Wilma was one day away from retirement and walked with a spring in her step towards the bus stop. When she spotted her friend Rose, she waved.

“How are you this morning,” said Rose.

“Happy. Excited.” She hugged her friend.

“I bet you can’t wait to leave on your around-the-world trip.”

“I stayed up half the night packing.” She looked to see the bus approach. “We better hurry. I don’t want to be late for my last day at work.”

Rose looped her arm with hers and tugged her forward. “It would be a bad omen for your retirement.”

Although not every paragraph has a dialogue tag, it’s obvious who is speaking because a new paragraph was started. At times, what is being said also indicates the speaker. Since a new paragraph is started every time a different character speaks, and this is the rule without exception, then dialogue can easily be written like this…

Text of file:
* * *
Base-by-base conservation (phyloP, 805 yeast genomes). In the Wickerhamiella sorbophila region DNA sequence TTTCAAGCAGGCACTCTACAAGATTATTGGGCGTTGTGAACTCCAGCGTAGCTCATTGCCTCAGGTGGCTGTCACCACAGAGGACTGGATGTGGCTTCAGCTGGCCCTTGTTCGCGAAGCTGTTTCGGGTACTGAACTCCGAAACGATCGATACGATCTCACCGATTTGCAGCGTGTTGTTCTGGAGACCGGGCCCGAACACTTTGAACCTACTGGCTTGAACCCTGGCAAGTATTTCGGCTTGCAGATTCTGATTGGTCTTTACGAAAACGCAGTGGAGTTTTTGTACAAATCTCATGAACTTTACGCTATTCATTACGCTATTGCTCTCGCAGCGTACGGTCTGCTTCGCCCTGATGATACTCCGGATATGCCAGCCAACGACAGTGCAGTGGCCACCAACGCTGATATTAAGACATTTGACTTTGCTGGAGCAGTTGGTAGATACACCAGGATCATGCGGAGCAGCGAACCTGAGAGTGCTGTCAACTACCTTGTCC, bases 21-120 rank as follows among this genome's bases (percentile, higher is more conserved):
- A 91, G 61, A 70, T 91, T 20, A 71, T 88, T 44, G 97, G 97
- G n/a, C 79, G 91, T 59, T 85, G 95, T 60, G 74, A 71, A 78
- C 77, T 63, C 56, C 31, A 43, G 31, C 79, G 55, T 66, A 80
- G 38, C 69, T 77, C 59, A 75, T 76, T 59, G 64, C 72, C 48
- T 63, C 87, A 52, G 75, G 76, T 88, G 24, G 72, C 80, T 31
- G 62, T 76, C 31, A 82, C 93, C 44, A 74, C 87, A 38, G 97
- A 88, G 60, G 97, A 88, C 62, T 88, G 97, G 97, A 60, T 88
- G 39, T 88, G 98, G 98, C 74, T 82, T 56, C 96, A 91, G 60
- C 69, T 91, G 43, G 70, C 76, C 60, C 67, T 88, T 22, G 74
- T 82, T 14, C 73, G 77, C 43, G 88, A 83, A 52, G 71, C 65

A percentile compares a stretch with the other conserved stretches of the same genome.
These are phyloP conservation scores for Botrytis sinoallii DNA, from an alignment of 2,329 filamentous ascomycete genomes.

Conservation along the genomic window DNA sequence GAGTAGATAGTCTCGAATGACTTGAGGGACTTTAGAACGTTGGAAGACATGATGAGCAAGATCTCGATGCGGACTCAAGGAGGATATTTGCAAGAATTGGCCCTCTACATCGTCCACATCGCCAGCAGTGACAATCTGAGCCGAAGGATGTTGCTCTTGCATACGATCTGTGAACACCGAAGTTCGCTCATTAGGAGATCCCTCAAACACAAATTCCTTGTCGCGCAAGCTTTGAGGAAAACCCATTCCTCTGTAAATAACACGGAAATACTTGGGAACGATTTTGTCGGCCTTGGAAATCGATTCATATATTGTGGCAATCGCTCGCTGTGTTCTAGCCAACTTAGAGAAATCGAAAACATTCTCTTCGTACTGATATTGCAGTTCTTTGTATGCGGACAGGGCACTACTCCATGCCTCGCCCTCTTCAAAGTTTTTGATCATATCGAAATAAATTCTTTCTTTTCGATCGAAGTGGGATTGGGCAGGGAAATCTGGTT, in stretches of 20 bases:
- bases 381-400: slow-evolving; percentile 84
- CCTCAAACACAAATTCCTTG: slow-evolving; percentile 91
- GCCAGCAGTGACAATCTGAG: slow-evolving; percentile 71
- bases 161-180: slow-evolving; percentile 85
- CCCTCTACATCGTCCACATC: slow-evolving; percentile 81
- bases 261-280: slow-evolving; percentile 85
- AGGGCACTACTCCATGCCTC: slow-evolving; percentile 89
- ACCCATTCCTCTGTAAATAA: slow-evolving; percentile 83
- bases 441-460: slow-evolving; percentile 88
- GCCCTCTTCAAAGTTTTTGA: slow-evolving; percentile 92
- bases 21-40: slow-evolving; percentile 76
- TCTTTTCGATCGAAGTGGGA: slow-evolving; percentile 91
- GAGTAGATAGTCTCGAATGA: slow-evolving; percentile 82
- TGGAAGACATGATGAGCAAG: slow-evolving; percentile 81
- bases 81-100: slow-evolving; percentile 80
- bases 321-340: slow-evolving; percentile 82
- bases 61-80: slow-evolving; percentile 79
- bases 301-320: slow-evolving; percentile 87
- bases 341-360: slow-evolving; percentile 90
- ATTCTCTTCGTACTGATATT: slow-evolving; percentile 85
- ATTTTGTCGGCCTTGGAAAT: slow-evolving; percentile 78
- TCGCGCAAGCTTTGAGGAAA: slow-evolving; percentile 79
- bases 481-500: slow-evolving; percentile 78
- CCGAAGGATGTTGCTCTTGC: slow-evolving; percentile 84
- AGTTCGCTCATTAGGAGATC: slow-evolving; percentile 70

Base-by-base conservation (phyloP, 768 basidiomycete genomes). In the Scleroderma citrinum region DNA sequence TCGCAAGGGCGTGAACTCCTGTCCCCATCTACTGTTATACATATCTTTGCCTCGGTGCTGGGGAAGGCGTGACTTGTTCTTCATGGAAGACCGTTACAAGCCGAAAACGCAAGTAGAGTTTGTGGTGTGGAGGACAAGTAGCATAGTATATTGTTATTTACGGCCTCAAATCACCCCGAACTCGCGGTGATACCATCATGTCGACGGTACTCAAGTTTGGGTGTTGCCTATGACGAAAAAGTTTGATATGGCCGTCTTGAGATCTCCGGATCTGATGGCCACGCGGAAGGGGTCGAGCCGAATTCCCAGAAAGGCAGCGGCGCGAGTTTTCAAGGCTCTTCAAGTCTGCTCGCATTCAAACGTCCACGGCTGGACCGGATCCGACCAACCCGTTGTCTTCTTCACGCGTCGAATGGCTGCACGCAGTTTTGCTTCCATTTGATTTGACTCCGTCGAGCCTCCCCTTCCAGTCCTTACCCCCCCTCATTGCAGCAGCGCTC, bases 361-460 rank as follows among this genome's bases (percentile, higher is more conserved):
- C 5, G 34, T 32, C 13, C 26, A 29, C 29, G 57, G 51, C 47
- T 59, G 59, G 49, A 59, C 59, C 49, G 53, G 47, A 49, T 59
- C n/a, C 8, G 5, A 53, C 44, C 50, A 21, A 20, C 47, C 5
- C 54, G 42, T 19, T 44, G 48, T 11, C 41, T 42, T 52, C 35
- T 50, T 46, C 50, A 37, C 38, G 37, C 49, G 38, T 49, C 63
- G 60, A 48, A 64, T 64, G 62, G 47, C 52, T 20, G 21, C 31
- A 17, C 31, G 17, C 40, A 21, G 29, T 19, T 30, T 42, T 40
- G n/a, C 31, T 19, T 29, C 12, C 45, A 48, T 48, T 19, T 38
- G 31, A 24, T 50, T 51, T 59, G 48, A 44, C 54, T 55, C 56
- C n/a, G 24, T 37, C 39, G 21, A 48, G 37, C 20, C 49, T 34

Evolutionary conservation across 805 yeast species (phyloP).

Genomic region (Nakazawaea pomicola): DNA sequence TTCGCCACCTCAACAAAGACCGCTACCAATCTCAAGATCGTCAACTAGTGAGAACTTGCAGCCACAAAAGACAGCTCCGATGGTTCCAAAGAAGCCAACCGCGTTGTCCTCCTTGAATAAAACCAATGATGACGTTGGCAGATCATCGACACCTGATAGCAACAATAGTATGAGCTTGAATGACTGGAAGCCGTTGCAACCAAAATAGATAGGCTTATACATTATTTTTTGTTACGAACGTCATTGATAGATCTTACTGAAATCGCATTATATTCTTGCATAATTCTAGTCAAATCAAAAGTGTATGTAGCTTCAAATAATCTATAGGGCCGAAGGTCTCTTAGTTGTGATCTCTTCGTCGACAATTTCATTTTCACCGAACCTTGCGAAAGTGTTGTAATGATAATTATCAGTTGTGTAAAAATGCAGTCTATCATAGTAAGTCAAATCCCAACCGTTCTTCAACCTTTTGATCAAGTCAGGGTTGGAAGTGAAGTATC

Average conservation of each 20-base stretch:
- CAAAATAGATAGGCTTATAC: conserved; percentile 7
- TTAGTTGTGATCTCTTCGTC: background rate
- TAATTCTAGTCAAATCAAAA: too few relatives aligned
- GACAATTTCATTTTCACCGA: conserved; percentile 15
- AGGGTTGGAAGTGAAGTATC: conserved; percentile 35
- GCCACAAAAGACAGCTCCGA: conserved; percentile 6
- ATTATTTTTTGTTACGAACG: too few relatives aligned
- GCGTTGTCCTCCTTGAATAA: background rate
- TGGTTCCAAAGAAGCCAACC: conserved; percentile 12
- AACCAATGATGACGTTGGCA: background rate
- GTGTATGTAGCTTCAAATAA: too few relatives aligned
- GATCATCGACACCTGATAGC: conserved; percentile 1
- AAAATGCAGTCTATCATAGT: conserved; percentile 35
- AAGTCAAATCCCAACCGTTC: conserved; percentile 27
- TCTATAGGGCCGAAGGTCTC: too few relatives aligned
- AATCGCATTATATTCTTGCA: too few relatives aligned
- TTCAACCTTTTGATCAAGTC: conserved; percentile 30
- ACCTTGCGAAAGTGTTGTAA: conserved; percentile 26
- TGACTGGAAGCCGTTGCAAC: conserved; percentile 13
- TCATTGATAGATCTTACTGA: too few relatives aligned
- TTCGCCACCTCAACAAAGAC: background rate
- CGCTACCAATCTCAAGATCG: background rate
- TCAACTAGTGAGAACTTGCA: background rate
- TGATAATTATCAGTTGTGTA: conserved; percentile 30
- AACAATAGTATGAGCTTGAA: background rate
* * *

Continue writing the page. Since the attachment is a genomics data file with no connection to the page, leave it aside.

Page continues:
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“It’s raining again,” said Elmer.

Susan grumbled. “I can’t do anything about that.”

“You don’t have a magic wand to bring out the sun?”

“Hardly. I don’t even have a stick.”

“You could make one.”

“Out of what?”

“That tree in the yard you’re always complaining about.”

“You’re the one complaining about it, not me.”

When a person is credited with a lot of dialogue without interruption, it can be broken into two or more paragraphs. In this instance, you follow Rule #1 and separate each idea in its own paragraph. Usually, there is a natural break in long dialogue because the speaker changes tone or direction. It may be subtle, but use it to divide the dialogue. The reason long dialogue should be broken up is because of Rule #3.

An Exception to Think About Regarding Rule #2